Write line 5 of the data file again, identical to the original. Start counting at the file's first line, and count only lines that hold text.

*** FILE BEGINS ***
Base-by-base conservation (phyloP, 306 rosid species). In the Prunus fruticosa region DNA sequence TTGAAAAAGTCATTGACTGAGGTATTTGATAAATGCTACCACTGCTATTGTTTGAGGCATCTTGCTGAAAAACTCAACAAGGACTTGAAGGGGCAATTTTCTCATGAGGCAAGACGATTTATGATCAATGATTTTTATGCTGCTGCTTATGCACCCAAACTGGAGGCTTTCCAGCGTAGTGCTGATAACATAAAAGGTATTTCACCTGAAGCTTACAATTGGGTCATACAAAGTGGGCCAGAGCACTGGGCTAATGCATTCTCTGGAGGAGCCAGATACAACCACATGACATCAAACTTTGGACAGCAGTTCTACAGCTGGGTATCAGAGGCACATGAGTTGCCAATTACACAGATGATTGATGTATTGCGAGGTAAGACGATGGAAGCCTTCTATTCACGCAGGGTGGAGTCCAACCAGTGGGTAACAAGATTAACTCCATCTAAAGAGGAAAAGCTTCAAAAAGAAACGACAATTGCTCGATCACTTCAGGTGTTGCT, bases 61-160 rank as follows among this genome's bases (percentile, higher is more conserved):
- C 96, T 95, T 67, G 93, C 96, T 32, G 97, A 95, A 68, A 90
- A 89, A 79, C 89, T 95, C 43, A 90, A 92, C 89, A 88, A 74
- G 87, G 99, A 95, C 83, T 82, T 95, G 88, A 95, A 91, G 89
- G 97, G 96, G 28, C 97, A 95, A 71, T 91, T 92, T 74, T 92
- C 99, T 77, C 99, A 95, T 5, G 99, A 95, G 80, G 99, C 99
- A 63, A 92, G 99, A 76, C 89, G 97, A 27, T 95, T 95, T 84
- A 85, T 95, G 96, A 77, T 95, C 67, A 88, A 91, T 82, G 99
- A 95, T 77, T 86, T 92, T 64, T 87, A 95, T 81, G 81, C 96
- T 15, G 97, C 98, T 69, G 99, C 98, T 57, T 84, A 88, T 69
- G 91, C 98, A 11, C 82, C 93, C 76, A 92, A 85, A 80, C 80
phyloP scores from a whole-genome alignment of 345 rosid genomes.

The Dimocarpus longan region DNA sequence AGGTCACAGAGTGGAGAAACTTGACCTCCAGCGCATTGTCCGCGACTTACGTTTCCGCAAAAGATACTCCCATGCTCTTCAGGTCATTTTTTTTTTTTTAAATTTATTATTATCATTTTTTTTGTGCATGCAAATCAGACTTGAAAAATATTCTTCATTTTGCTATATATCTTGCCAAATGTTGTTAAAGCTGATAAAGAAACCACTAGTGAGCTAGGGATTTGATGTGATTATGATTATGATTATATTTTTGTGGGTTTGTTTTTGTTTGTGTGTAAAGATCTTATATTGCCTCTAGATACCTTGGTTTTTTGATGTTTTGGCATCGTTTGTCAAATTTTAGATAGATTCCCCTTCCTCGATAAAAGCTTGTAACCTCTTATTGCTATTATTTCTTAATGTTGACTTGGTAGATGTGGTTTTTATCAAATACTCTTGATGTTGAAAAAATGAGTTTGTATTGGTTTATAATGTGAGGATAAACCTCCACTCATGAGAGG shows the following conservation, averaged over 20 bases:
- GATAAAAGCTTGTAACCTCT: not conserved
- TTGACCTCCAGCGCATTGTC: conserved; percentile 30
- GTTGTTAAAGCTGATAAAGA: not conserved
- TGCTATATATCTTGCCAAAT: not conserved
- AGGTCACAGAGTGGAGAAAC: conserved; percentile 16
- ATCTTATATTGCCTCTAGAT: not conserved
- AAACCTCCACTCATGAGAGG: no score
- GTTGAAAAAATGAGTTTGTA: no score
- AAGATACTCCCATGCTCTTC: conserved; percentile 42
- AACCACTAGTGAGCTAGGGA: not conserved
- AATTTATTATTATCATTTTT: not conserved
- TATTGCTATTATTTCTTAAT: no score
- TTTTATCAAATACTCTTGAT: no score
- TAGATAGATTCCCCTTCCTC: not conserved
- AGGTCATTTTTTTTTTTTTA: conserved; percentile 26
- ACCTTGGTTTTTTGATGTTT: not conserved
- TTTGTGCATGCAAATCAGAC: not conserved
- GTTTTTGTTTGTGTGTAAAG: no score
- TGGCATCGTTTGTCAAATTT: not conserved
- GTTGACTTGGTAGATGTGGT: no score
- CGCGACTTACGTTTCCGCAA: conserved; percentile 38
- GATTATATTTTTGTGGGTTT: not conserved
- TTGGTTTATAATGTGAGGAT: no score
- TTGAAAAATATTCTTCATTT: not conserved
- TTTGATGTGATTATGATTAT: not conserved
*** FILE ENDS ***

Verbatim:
- G 97, G 96, G 28, C 97, A 95, A 71, T 91, T 92, T 74, T 92